Origin: Theories say that the West cabbage was domesticated in Europe almost 3,000 years ago from its wild predecessors that had thick leaves. The leaves used to retain water because of which they were able to survive in colder places with less water. It is also believed that the cabbage was discovered 4,000 BC ago in the East and had been cultivated in North China ever since then. These variants were not like the usual cabbage and were domesticated by Celts of central and western Europe. Mesopotamia is also known for cabbages. The cultivation of cabbages in Mesopotamia started after the Ptolemaic dynasty. The cabbage was already a household vegetable before it got introduced in Rome. History also says Greeks knew about them at least as early as 4th century BC.
Greeks called headed cabbage as “krambe” while the Romans called it “brassica” or “olus”. It is also mentioned in the history that the ancient Romans ate nothing but only cabbage. In Rome, cabbage was also considered a luxury and was better than other vegetables. The first round-headed cabbage was discovered in 14th-century England, and they became more and more popular as cuisine throughout Europe.
Scientifically: Cabbage is botanically known as Brassica oleracea, It is a fodder plant of the mustard family.
Cabbage has succulent leaves and the plants grow best in mild to cool climates and tolerate frost; some forms tolerate hard freezing at certain periods of growth. Hot weather impairs growth and quality. The common forms of cabbage may be classified according to the plant parts used for food and the structure or arrangement of those parts, as follows.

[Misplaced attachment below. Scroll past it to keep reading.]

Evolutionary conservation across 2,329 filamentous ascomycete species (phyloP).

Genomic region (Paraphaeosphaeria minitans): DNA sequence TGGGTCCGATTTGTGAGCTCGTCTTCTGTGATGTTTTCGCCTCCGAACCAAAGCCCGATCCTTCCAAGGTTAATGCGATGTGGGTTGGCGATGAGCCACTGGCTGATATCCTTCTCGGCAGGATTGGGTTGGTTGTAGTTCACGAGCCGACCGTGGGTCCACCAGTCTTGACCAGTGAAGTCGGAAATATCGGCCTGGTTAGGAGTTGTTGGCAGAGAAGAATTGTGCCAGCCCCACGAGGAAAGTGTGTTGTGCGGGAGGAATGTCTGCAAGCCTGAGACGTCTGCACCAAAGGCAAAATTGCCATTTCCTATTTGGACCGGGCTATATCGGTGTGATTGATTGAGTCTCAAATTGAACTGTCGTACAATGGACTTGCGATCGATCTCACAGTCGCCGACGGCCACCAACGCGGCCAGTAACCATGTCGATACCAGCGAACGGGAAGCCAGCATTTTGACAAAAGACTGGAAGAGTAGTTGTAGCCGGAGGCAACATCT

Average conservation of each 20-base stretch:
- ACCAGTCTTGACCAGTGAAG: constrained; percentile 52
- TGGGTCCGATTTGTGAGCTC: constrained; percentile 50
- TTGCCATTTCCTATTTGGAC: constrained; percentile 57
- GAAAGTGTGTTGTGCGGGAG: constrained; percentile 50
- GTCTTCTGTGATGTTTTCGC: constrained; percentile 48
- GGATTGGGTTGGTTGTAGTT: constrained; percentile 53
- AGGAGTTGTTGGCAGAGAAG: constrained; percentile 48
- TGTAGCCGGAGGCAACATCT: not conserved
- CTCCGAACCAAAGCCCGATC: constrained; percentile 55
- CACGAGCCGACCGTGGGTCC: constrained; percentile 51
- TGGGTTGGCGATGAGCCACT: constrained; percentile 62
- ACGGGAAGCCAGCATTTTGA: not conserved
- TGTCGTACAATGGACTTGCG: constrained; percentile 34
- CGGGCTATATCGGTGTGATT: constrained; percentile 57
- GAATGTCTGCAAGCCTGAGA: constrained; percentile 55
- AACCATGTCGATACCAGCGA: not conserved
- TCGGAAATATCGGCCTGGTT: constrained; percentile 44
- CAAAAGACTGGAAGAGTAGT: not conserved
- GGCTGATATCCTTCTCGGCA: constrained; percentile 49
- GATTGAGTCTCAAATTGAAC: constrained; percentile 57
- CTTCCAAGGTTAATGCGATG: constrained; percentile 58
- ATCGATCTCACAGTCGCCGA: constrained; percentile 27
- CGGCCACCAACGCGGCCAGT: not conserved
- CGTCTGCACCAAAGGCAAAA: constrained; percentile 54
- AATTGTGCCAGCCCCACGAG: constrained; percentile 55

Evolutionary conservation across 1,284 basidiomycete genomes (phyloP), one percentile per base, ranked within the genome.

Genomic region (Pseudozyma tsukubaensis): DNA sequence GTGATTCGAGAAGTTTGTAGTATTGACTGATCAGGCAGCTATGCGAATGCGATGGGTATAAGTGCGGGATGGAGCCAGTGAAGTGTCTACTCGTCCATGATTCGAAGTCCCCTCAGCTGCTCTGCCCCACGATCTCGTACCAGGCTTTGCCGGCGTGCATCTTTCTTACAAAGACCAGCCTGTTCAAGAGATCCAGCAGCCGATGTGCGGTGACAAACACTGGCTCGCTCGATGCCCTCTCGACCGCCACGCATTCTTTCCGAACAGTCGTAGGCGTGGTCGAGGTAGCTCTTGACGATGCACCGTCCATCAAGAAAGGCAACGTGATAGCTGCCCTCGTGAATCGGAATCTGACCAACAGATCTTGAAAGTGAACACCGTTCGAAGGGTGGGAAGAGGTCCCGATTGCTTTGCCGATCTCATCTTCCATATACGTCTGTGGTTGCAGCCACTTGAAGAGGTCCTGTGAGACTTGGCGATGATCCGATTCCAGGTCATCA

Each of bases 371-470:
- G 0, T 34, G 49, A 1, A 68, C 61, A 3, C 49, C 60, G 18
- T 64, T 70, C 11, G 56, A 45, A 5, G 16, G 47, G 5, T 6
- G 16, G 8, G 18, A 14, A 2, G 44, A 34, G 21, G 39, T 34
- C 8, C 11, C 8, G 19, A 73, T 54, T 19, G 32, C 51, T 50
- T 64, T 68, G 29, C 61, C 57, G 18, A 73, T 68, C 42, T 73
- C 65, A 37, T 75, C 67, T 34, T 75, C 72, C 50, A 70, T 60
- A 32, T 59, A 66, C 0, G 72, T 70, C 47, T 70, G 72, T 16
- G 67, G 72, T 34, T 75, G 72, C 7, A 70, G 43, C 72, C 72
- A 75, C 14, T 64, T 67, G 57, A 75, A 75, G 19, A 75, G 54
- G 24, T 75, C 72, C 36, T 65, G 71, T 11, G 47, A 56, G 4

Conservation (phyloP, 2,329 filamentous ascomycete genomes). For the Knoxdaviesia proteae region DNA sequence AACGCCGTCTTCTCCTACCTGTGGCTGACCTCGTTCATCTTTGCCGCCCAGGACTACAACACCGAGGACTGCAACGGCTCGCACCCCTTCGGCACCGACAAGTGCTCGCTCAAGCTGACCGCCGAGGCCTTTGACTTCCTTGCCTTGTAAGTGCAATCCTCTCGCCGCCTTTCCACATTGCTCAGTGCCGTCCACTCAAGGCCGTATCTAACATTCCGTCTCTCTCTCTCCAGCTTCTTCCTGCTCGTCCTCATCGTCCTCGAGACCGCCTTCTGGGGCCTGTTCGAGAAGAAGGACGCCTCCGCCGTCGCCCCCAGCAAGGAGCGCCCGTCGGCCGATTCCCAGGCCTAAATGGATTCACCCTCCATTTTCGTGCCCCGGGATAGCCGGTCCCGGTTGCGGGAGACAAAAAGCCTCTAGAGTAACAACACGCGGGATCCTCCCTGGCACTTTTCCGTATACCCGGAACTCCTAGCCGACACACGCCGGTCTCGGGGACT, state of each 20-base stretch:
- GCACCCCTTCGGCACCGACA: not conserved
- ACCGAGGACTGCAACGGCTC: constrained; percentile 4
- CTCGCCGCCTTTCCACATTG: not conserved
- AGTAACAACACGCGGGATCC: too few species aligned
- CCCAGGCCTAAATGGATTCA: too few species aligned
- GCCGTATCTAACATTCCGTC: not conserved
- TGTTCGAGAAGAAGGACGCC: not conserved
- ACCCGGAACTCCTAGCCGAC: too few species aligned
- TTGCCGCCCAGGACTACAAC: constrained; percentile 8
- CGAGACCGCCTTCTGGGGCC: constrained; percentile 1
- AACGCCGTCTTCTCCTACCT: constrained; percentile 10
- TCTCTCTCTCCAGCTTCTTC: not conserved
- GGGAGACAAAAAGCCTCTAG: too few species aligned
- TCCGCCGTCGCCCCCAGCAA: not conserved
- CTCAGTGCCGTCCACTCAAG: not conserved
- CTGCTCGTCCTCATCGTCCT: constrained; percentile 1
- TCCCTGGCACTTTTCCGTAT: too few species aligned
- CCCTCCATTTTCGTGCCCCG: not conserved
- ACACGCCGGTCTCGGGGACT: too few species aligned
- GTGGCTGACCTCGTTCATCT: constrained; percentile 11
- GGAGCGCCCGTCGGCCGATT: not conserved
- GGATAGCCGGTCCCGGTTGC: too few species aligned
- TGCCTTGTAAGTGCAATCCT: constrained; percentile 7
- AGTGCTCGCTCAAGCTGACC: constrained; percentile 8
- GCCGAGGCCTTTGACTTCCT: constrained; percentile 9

Cabbage is rich in phytonutrient antioxidants. It is a broad family of common plants that also include brussels sprouts, cauliflower, bok choy, kale, and broccoli. It is one of the widely cultivated crops around the world.
Usage: Cabbage is rich in vitamin B6 and folate, both of which are essential for many important processes in the body, including energy metabolism and the normal functioning of the nervous system. Cabbage is especially high in vitamin C, a potent antioxidant that protects against heart disease, certain cancers, and vision loss. Cabbage is also great for weight loss and is an integral part of healthy diets.
Cabbage is also great for skin and hair health. Cabbage is used in different cuisines and is cooked as curries, salads, coleslaw, etc.
Below are some DIYs with cabbage:
- Take 4 tablespoons of cabbage paste, 1 tablespoon of honey, 1 egg white and 2 teaspoons of rice powder. Mix all ingredients in a blender and make a smooth paste. Apply this paste on the face and massage it in a circular motion for 2 minutes. After 20 minutes clean your face with water and pat dry. This face pack nourishes your skin and gives it a natural glow.
- Take some chopped cabbage and make a paste with some milk. Apply this paste on the face for 15 minutes and then rinse it off. This face pack helps in hydrating the skin and dealing with skin problems.
- Mix two tablespoons of cabbage juice with one teaspoon of honey. Add a pinch of turmeric to it. Mix all the ingredients well and apply on the face for 10 minutes. This remedy works wonder in removing sun tan and moisturizing the skin.
- Take a tablespoon of cabbage juice and add some lemon juice to it. Apply this concoction with a cotton ball and let it dry. Wash it off after 10 minutes. This remedy helps in treating blemishes and dark spots.